Saratoga Horses in Focus for Sunday, July 18

RACE 2: MYSTICAL MAN (#6)

The horses dropping out of maiden special weight company figure to take money in this spot, and there are multiple options to choose from among them. Amano could go favored for Chad Brown has he returns from a layoff and makes his first start for a tag and as a new gelding. I wasn’t thrilled with any of his races at the special weight level last year, and always got the sense that he preferred more ground than the 1 1/16 miles he gets here. He’s one to consider, as is Charleston Strong, who put in a good effort off the layoff last time. That was only going 7 furlongs, but he finished behind a couple of talented runners, one of whom has already returned to win impressively. Yet I’m more interested in a couple of horses switching surfaces as they drop. Tallis has to be considered based purely on pedigree. He’s by good turf influence Uncle Mo out of multiple stakes-winning turf dam Isabella Sings. Given that strong grass pedigree, it’s a little weird that Todd Pletcher tried him on dirt twice and is dropping in for a tag for this turf debut. However, Pletcher is a solid 6 for 21 (29%, $2.84 ROI) with maiden special weight to maiden claiming dropdown trying turf for the first time over the past 5 years. My top pick is Mystical Man. This Al Stall trainee tried turf just once before in his debut as a 2-year-old, and he ran deceptively well that day. He was sluggish in the early stages, rating well behind a slow pace. He was still far back at the top of the stretch, but steadily made up ground while altering course through the lane. He finished up like a horse who handles turf, and he appears to have improved since then while racing on dirt. Mucho Macho Man is a 15% turf route sire, so I like him switching back to grass here. He just needs a bit of pace to close into to set up his late run.

RACE 5: JUGGLER (#4)

Among those with experience, Juggler is probably the most interesting option as he makes his second start for Kelly Breen. He took more money than another Breen runner in today’s first when he made his debut at Belmont, but looked like a horse who just needed a start. He was very sluggish from the start and Joel Rosario didn’t show much urgency letting him settle at the back of the pack. He did make some late progress and galloped out strongly. It is worth noting that the third-place finisher who was closing in tandem with him came back to just miss with an improved speed figure. This colt has a nice damside pedigree and I think we’re likely to see him show more this time. He’s my top pick, but there are a few very interesting first time starters in this field. Senbei, Hot Rod Rumble, and Lil Stevie all go out for very dangerous debut barns. Lil Stevie in particular sports a quick workout at Pimlico last week and figures to take money with Irad Ortiz aboard. Senbei is bred to be a pure sprinter, and Hot Rod Rumble has strong dirt sprint pedigree on the dam’s side. I’d even be interested in Cozzy’s Attitude, a half-brother to capable dirt sprinter Pretty Cozzy. The majority of his workouts prior to the last one were in company with Bourbon’s Hope, who won his debut on dirt at Belmont with a 92 TimeformUS Speed Figure.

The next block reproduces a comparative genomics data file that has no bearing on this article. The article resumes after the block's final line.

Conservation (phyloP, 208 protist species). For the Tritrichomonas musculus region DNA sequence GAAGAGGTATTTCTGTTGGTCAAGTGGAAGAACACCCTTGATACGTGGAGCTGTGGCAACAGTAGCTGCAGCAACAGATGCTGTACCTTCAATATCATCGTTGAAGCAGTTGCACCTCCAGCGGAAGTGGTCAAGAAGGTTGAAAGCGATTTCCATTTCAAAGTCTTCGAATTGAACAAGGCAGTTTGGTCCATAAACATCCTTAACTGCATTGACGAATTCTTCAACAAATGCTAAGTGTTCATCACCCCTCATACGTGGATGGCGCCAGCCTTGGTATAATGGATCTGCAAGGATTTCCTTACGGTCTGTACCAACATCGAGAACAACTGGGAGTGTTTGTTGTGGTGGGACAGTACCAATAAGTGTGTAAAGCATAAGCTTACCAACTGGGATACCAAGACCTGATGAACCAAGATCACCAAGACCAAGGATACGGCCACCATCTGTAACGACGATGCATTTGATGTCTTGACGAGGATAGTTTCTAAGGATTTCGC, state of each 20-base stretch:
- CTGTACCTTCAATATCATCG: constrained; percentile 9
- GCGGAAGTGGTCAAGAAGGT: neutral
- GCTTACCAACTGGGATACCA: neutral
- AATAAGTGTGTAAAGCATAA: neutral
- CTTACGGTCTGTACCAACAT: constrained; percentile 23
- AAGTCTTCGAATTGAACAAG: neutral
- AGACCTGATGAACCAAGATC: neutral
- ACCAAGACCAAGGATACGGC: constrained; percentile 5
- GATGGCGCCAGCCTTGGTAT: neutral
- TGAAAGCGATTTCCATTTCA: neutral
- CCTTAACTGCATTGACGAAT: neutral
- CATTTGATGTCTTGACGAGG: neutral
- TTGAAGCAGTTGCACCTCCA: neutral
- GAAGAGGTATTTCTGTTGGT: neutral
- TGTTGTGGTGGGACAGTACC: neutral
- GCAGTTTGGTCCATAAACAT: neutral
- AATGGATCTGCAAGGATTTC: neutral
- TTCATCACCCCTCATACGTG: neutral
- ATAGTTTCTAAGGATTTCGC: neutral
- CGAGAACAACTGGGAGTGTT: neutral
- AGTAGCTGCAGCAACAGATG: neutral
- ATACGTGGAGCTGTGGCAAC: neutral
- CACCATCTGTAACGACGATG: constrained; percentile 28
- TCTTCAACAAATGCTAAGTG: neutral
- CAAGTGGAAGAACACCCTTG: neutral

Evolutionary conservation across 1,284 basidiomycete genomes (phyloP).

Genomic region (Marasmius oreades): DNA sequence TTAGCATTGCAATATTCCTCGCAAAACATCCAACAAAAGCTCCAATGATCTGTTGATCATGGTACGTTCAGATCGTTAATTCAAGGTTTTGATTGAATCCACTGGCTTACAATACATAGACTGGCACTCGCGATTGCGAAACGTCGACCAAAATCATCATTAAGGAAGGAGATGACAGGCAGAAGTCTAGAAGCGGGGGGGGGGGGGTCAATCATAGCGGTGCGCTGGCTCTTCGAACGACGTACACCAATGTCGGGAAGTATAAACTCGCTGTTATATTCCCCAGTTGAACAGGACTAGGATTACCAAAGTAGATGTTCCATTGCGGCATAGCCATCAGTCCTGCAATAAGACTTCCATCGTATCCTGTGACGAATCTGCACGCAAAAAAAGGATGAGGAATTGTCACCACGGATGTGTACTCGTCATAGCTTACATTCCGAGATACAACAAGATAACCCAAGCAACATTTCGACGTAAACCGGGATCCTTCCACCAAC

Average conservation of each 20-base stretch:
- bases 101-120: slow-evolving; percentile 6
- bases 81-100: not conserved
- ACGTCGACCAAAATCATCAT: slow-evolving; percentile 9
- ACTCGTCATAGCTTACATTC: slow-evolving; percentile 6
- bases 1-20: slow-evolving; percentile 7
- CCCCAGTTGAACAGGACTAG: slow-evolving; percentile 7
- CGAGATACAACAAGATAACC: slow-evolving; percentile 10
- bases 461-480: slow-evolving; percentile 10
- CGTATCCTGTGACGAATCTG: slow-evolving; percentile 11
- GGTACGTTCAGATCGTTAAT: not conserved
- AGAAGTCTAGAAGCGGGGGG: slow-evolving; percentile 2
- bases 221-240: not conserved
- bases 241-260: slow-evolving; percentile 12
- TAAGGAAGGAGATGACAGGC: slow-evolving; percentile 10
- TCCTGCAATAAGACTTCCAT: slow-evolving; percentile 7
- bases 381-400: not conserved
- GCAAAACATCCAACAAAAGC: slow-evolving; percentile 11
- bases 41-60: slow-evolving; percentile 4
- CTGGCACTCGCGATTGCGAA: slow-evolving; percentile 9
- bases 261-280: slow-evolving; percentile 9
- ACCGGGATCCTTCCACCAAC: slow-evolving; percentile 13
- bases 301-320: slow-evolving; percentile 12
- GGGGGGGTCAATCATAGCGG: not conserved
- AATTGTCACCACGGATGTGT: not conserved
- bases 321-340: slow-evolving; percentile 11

RACE 9: HONEY PANTS (#3)

Goin’ Good is obviously the horse to beat in the Coronation Cup after earning a strong 107 TimeformUS Speed Figure for her allowance victory at Churchill Downs last time. That win came going this distance over a strong field that included Mazelle winner Lady Edith and today’s rival Illegal Smile, who is also a contender. Goin’ Good was a little unlucky two back when beaten as the favorite in the Mamzelle, but she’s otherwise run well in all of her turf starts. She’s obviously a major player, but there is plenty of speed signed on, so she has to avoid getting caught up chasing a fast pace. I prefer the Christophe Clement-trained Honey Pants, one of two runners for that barn in this field. She’s tried two-turn routes and sprints multiple times, and I much prefer her going shorter. She ran well in a stakes at 6 furlongs as a 2-year-old and she proved that she still possesses that kind of talent when cut back in distance last time. Facing a field of older allowance runners, Honey Pants got caught behind an extremely slow pace and unleashed a furious stretch rally to get up. Trakus caught her coming home her final quarter mile in a blazing 21.99 seconds. This time she figures to get much more pace to close into, and I think she’s going to be difficult to hold off if she’s able to reproduce that same finishing speed over this slightly shorter trip.

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